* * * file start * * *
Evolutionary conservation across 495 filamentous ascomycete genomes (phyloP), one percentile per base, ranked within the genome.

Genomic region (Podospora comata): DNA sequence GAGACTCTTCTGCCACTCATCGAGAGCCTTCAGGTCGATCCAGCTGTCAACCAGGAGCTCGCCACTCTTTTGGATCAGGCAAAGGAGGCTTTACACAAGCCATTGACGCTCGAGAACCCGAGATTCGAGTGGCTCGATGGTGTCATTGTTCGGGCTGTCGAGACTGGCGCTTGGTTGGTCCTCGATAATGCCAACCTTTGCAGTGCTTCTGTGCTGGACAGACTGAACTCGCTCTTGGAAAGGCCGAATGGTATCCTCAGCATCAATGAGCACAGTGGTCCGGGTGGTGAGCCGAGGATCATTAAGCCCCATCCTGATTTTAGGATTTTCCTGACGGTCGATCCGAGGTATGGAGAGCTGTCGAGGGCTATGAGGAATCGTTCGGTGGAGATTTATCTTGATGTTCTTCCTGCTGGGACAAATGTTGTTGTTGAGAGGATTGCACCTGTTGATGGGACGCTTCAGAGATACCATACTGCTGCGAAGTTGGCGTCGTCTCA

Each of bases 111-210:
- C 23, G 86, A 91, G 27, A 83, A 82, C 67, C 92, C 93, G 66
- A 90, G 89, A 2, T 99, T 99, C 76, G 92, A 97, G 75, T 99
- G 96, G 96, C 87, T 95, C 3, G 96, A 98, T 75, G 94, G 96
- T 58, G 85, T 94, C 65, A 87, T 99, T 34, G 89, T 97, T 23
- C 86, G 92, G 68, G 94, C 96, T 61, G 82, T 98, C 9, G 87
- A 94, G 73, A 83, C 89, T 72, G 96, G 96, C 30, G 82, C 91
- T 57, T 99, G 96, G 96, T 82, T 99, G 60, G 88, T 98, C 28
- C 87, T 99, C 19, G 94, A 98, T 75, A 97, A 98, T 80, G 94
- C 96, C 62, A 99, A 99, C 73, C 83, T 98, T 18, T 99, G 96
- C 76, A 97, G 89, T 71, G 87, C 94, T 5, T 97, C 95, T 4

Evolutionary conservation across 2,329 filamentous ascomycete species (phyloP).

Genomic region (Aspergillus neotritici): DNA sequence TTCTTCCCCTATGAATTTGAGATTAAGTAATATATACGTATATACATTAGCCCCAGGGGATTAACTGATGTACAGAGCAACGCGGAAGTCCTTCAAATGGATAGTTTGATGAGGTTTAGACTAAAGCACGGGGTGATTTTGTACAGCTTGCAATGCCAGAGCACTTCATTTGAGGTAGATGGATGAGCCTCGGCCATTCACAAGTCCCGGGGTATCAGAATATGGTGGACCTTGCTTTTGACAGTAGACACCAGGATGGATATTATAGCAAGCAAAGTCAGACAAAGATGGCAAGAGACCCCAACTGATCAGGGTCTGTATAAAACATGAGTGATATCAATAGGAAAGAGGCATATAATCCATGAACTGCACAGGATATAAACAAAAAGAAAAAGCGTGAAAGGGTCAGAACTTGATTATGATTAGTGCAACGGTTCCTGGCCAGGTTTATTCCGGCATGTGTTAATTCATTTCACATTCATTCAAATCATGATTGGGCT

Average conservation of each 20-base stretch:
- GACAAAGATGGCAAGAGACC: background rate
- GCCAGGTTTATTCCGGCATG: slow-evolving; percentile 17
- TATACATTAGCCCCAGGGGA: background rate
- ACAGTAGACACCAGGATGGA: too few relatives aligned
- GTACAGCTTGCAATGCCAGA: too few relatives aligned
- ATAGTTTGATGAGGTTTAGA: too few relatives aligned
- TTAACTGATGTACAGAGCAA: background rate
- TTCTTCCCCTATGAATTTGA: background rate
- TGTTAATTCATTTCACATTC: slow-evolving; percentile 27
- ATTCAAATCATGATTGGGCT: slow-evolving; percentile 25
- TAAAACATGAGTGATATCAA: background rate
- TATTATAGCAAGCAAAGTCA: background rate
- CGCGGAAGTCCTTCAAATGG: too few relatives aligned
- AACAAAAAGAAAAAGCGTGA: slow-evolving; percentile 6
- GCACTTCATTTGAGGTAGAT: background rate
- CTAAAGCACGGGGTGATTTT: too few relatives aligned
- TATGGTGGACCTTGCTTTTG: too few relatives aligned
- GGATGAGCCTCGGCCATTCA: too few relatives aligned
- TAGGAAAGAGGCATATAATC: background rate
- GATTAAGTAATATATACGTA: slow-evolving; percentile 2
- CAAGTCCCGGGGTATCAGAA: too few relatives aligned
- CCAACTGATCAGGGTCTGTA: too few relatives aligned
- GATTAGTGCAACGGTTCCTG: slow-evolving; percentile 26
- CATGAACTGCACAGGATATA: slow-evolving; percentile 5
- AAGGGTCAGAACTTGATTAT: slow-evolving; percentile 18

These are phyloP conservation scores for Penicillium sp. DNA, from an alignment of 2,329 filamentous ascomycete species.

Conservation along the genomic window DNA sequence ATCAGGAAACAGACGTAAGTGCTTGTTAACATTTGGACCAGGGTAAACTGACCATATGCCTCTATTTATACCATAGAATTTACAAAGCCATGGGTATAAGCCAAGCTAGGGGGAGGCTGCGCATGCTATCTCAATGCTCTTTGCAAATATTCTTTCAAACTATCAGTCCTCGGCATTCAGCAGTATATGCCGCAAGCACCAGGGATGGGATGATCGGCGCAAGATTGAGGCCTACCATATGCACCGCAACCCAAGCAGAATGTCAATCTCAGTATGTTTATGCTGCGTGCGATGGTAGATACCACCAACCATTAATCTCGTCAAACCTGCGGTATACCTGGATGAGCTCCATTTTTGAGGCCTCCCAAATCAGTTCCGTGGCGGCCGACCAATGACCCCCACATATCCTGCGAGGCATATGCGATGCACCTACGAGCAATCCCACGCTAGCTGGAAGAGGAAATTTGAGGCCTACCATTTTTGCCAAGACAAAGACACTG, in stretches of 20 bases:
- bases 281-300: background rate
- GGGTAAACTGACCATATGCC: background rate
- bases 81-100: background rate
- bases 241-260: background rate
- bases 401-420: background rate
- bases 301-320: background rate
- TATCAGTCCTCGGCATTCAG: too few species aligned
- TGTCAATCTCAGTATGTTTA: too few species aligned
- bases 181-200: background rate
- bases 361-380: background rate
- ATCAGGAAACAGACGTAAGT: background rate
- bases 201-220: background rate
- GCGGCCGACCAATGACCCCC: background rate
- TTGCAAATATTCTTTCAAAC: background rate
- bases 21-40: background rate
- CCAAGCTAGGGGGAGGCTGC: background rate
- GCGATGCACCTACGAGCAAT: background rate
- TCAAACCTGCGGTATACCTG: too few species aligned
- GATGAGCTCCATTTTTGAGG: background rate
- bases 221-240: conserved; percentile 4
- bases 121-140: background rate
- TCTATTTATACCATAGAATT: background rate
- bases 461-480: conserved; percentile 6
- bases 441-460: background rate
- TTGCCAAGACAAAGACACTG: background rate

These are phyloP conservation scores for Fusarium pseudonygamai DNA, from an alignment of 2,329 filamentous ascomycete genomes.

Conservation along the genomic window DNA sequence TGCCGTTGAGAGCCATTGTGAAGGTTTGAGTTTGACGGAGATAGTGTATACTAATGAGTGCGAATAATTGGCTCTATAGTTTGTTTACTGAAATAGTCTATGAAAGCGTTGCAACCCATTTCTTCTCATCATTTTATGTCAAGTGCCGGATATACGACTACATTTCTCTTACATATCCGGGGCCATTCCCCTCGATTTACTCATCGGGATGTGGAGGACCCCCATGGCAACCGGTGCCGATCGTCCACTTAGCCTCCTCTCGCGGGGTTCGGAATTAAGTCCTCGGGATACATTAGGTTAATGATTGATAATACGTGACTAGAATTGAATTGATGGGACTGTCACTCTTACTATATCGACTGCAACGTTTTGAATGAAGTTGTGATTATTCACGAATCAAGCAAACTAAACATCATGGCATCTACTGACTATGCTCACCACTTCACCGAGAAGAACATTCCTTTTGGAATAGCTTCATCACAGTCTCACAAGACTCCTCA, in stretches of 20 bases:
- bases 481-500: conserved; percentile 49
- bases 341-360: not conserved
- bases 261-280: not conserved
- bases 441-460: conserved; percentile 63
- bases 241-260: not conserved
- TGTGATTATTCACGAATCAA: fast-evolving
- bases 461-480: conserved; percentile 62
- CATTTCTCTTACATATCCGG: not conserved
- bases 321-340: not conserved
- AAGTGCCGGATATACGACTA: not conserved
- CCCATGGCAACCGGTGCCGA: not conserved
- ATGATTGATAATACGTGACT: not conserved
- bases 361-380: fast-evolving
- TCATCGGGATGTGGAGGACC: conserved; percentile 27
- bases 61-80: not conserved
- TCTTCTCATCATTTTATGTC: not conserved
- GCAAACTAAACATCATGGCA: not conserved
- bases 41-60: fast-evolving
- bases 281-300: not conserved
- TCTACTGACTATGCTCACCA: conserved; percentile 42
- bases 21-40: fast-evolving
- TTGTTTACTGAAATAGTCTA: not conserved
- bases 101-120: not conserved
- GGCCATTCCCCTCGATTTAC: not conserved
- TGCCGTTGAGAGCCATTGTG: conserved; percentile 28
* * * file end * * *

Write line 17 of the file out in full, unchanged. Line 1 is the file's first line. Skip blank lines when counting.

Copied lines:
- GACAAAGATGGCAAGAGACC: background rate